6 ways you cannot legally fire someone

By Jennifer by Paauwe-Riffe,
SPHR, Senior Human Resources Consultant,
AmeriBen / IEC Group

Considering or determining a termination of employment can be an emotional experience. By taking a proactive approach you can ensure the separation experience maintains the employees’ respect and dignity while reducing potential liability. Reasons for termination include unsatisfactory performance, organizational change and misconduct.  When faced with unsatisfactory performance the progressive discipline process is meant to provide an avenue to correct performance and behaviors that impede work flow. Many times, a manager or supervisor can be at the end of their rope with an employee who either is unwilling or unable to meet performance standards.

Although the “At Will” doctrine provides the opportunity for employers and employees alike to terminate the employment relationship at any time, for any reason, ensuring that your termination practices have a methodical approach can be the “life line” when managing all of the legal ramifications and potential for liability.

The primary laws to consider when faced with potential terminations are Title VII, the Pregnancy Discrimination Act, Americans with Disabilities Act, the Age Discrimination in Employment Act, the Uniformed Services Employment and Reemployment Rights Act, and the Family and Medical Leave Act.

Documentation is crucial and serves to outline the most important facets for reaching the decision to terminate. The most important things to document are the valid business reason, adherence to company policy, any investigation conducted and consistency with similar situations.

In preparing for a termination, ensure the following laws are considered prior to moving forward with the termination meeting:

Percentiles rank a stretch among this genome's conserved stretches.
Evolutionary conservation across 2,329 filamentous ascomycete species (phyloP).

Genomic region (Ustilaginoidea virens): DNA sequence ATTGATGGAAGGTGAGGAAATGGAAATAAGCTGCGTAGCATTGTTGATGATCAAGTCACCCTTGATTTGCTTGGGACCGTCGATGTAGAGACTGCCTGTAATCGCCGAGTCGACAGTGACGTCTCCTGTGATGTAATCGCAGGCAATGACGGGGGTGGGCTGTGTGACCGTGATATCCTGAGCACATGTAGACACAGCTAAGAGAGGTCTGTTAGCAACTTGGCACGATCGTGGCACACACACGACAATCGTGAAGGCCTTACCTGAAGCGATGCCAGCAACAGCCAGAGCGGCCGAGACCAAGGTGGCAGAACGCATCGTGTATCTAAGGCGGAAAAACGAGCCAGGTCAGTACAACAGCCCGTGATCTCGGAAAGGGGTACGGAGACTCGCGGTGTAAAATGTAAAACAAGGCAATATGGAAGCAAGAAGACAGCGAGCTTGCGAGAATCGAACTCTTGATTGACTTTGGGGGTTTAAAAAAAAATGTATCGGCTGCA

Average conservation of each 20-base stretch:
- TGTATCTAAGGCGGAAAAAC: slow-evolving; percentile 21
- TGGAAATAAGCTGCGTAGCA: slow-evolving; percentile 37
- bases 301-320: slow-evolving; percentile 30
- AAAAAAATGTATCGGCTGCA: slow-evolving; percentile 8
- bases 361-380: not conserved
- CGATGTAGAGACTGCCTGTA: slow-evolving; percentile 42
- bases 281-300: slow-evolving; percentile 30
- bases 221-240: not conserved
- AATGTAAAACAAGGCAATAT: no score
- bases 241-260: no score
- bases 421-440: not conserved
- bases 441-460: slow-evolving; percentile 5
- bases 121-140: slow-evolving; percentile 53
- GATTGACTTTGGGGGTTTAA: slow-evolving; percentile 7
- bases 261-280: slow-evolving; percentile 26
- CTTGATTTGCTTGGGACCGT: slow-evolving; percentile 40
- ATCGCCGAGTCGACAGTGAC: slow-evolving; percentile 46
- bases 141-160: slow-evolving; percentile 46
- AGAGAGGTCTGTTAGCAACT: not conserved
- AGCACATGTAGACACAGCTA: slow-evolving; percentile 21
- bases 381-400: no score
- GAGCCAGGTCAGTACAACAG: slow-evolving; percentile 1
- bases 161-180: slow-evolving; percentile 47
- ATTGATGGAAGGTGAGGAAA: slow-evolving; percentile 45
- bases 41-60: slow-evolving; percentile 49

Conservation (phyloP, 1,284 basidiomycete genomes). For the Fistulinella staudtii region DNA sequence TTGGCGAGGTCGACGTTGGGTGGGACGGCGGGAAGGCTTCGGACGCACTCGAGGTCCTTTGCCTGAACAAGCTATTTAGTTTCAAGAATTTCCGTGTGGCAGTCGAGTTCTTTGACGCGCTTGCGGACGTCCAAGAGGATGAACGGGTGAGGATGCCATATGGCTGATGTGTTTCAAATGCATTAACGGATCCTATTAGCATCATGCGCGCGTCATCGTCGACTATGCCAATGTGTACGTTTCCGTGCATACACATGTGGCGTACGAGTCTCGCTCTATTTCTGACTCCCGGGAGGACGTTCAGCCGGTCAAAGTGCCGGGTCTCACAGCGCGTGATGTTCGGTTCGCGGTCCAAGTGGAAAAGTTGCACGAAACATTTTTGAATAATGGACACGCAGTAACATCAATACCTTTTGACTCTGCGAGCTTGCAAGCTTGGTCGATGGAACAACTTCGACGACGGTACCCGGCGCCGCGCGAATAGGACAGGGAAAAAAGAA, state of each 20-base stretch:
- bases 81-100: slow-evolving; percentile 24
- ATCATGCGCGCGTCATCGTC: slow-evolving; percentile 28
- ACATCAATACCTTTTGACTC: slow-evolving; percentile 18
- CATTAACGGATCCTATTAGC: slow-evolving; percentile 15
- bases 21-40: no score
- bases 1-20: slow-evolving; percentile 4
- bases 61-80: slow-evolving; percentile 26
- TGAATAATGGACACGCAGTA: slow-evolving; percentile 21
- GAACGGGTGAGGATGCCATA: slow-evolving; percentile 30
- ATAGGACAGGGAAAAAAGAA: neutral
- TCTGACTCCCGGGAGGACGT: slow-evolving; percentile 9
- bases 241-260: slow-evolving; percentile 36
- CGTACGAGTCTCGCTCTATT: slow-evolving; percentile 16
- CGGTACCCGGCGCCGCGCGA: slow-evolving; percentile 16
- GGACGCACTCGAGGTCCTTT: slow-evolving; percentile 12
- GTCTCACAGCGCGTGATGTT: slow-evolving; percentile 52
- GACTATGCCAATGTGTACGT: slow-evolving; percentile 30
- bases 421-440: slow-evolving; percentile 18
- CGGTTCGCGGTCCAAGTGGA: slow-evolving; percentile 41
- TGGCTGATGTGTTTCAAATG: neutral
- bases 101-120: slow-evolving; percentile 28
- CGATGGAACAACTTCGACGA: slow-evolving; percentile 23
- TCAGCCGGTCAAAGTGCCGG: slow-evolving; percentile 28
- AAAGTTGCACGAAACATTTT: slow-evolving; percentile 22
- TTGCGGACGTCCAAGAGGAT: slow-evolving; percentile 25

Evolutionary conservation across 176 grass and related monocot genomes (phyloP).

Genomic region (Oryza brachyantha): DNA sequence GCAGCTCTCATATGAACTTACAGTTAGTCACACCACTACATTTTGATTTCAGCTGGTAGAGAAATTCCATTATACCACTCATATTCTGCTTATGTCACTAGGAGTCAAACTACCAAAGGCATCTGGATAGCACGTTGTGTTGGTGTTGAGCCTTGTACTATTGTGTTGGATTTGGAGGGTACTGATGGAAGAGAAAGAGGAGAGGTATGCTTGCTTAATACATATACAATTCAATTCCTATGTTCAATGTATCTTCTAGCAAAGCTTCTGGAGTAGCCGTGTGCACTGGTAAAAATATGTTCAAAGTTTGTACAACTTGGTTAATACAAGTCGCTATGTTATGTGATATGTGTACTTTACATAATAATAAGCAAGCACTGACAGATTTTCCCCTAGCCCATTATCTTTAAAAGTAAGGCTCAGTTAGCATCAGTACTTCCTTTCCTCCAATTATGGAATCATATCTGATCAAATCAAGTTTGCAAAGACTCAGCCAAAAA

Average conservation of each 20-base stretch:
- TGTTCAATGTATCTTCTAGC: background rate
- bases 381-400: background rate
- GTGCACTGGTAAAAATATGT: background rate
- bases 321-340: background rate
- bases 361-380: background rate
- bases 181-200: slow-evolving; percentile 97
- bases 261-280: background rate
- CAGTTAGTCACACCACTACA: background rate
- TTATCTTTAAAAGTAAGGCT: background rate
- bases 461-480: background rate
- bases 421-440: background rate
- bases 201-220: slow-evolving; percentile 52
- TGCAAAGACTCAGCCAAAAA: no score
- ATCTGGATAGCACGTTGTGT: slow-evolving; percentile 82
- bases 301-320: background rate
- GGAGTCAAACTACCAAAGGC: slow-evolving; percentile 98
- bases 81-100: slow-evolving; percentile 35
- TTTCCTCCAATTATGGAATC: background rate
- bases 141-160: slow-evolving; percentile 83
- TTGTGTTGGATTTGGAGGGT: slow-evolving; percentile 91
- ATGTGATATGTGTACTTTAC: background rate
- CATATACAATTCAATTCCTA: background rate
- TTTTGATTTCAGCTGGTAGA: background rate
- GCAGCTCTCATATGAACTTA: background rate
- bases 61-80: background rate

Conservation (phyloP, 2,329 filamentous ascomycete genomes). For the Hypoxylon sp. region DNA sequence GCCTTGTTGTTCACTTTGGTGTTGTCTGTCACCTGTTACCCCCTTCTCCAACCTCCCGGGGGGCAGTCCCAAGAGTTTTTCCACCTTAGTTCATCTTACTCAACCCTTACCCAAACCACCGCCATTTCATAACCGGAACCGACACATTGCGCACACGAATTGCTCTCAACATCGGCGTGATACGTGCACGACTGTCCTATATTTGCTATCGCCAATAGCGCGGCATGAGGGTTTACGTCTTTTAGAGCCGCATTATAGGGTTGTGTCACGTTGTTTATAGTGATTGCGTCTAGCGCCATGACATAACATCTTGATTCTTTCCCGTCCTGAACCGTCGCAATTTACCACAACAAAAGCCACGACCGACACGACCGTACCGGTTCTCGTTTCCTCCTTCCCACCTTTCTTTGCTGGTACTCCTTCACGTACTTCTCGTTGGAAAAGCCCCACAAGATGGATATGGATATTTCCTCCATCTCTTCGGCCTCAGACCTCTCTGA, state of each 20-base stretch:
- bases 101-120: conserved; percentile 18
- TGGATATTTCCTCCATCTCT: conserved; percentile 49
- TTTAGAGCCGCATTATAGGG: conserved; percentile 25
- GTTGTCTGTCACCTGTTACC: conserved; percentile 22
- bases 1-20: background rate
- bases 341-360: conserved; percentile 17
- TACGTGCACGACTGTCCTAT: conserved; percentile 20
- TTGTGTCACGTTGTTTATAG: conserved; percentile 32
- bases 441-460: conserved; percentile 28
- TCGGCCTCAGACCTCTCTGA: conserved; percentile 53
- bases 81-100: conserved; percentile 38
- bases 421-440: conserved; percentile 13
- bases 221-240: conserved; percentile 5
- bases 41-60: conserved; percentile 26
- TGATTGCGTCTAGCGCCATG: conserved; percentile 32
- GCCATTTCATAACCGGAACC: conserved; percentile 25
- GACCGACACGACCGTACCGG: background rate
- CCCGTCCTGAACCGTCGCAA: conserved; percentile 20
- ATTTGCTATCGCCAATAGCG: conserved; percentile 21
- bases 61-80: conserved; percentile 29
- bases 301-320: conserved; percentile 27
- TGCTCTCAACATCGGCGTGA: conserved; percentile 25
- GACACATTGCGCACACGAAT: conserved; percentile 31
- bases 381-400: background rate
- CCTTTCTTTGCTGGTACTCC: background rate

1. Title VII prohibits employers from terminating employment based on race, color, religion, gender and national origin.

2. Pregnancy Discrimination Act (PDA), an amendment to Title VII, prohibits termination of employment based on pregnancy and childbirth.

3. Americans with Disabilities Act (ADA) prohibits employers from terminating employment based on disability.

4. Age Discrimination in Employment Act (ADEA) prohibits employers from terminating employment based on age 40 and over.

5. Uniformed Services Employment and Reemployment Rights Act (USERRA) prohibits employers from terminating employment based on military service.

6. Family and Medical Leave Act (FMLA) prohibits employers from terminating employment based on the serious medical condition of employee, spouse, child, parent or for birth or adoption of child.

When considering termination for misconduct or an egregious violation of company policy, even if the facts surrounding the incident seem evident, it is always recommended to suspend the employee pending an investigation. The suspension ensures that all relevant information is considered and evaluated per the process outlined above. This best practice will limit the exposure for liability if the decision is challenged and provide the necessary documentation to ensure compliance with the applicable laws.

Article courtesy of AmeriBen IEC Group

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